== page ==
 Confidentiality
 Voluntary participation
 No harm
 Independence of research
+ working within relevant legislation eg FOI Act, Data Protection, Human
Rights Act
Disciplinary & legal framework for access 2
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
Social Research Association: Ethics Guidelines (2003)

Obligations to society


Obligations to subjects




“in the light of the moral and legal order of the society in which they practice”
(13)
Voluntary participation
Informed as possible
“no group should be disadvantaged by routinely being excluded from
consideration” (14)
Concerned about impact of:


HR Act 1998 on research practice
Growth of “research governance”
Disciplinary & legal framework for access 3
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
Developing Areas Research Group (DARG) Guidelines

Responsiveness to contextuality – local values and norms

Reciprocity and partnership
Disciplinary & legal framework for access 4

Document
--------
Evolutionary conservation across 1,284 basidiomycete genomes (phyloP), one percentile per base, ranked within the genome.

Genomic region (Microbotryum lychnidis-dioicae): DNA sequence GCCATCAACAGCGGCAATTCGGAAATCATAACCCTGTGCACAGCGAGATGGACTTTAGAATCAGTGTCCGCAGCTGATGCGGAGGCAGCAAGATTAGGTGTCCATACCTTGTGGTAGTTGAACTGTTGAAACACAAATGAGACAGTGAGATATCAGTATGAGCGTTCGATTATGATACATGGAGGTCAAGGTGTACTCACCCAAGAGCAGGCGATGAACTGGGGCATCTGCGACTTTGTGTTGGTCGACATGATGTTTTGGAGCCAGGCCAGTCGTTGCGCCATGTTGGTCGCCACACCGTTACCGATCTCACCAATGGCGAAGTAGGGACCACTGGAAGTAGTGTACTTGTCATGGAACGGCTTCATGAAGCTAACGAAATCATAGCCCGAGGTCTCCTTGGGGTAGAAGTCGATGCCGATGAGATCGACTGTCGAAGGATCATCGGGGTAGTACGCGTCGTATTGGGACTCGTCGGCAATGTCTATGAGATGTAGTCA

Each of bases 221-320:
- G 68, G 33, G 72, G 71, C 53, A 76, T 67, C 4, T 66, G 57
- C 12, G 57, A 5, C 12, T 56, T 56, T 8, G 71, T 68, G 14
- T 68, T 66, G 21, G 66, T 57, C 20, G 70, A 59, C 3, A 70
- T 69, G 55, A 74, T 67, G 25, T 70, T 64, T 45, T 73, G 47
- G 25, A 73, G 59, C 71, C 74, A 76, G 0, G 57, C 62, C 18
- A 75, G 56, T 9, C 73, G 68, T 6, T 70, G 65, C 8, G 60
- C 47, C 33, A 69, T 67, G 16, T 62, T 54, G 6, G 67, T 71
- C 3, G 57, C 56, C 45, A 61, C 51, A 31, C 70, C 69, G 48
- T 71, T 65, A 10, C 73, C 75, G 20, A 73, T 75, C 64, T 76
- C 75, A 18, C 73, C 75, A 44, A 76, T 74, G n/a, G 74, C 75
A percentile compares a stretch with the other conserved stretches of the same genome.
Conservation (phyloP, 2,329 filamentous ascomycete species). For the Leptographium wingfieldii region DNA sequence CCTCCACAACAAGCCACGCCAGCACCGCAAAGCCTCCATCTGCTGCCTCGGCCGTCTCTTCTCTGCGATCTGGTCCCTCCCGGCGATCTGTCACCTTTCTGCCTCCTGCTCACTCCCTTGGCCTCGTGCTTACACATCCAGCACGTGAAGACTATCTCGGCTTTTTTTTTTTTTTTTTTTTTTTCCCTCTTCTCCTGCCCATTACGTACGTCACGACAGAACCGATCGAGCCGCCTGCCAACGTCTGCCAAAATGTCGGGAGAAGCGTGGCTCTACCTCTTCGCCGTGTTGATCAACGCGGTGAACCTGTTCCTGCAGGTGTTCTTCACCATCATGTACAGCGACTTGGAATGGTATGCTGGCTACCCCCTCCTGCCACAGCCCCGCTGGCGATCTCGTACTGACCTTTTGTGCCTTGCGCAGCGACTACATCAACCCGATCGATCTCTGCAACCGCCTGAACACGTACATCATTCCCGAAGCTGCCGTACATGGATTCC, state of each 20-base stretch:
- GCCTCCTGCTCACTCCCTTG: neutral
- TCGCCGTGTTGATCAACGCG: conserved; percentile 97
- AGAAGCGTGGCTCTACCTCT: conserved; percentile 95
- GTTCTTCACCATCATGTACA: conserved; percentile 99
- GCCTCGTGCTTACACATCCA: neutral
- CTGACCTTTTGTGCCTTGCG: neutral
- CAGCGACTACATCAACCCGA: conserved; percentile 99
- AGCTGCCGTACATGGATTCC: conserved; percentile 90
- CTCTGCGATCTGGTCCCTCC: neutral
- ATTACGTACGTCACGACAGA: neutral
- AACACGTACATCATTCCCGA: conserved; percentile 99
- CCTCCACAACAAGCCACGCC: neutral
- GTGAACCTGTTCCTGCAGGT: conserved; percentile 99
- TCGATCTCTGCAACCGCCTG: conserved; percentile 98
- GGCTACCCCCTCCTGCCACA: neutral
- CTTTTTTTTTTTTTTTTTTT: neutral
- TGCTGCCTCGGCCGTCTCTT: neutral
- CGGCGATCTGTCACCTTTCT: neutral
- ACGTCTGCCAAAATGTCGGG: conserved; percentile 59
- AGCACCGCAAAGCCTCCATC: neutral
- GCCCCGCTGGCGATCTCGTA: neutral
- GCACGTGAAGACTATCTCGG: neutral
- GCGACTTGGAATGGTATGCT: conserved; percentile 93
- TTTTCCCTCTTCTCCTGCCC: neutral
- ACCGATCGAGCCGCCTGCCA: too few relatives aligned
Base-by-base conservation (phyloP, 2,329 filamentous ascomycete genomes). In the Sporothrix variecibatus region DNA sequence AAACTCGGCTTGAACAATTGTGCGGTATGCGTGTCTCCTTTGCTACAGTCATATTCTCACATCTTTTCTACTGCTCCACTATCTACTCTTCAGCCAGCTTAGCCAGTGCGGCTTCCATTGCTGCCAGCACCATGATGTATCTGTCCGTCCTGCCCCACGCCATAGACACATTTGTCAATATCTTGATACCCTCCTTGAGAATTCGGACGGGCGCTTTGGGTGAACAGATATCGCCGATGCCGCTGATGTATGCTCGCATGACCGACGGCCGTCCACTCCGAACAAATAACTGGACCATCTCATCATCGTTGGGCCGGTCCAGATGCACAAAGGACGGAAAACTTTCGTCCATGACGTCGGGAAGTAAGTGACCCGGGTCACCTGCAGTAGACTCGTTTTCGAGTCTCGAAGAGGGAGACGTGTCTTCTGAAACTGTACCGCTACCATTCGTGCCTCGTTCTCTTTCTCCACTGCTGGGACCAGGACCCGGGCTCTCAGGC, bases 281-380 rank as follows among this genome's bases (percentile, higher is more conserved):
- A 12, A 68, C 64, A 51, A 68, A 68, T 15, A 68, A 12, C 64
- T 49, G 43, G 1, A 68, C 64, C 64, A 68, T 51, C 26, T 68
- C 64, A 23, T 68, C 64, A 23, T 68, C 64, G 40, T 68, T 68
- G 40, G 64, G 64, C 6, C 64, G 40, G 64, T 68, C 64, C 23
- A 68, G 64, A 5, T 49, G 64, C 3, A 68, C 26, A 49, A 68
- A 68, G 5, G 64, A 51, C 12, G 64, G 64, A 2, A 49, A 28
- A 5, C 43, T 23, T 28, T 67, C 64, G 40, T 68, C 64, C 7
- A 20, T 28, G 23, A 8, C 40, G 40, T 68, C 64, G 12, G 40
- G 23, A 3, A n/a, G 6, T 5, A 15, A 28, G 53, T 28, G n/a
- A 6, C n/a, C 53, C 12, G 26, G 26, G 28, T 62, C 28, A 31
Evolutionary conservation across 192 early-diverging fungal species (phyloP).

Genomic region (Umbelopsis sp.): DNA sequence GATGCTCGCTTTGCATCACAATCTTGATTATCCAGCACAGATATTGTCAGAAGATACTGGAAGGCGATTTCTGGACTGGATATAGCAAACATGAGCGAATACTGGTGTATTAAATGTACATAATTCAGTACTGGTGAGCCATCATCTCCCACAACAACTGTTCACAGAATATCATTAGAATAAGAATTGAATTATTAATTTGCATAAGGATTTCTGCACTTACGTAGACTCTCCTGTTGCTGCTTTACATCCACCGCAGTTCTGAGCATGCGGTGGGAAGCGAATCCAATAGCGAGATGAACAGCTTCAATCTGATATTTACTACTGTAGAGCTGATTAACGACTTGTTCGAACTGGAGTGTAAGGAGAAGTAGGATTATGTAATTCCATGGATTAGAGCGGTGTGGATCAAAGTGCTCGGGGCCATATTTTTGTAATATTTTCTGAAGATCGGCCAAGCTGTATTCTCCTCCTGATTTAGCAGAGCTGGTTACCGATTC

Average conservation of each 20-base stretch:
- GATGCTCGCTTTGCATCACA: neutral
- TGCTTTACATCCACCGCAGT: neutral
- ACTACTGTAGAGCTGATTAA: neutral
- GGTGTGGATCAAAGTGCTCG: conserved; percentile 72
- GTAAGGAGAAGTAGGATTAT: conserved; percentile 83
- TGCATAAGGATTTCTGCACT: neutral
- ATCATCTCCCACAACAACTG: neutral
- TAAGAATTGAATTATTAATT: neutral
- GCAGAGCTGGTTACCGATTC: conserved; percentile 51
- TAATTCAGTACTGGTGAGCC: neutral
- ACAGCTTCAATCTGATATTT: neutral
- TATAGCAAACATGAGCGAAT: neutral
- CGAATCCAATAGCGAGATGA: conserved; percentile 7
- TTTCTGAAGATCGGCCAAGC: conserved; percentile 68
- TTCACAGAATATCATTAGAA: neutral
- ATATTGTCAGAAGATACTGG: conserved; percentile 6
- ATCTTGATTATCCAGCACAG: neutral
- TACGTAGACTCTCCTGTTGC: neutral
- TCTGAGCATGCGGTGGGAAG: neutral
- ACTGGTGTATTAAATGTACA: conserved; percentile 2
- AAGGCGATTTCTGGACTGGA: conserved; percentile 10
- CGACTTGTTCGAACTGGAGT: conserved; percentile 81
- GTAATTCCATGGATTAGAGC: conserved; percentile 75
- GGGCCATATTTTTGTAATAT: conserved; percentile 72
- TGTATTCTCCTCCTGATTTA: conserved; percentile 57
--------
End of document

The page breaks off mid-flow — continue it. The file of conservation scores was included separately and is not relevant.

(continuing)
9

Charities Act 2011 & Public Benefit Requirement
 Institute
for Voluntary Action Research (2012) findings:
 Anxiety
& anger among some charities at being under so
much scrutiny
 Greatest impact on religious/faith-based charities, fee
charging and membership based.
“The reluctant respondent” (Adler & Adler,
2001)
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“The litigious nature of US society today and the politicisation of research have
influenced the core, basic character of interviewing” (531)

Organisations/groups divide knowledge terrain into those accessible to the
public and those inaccessible.

“spectrum of reluctance”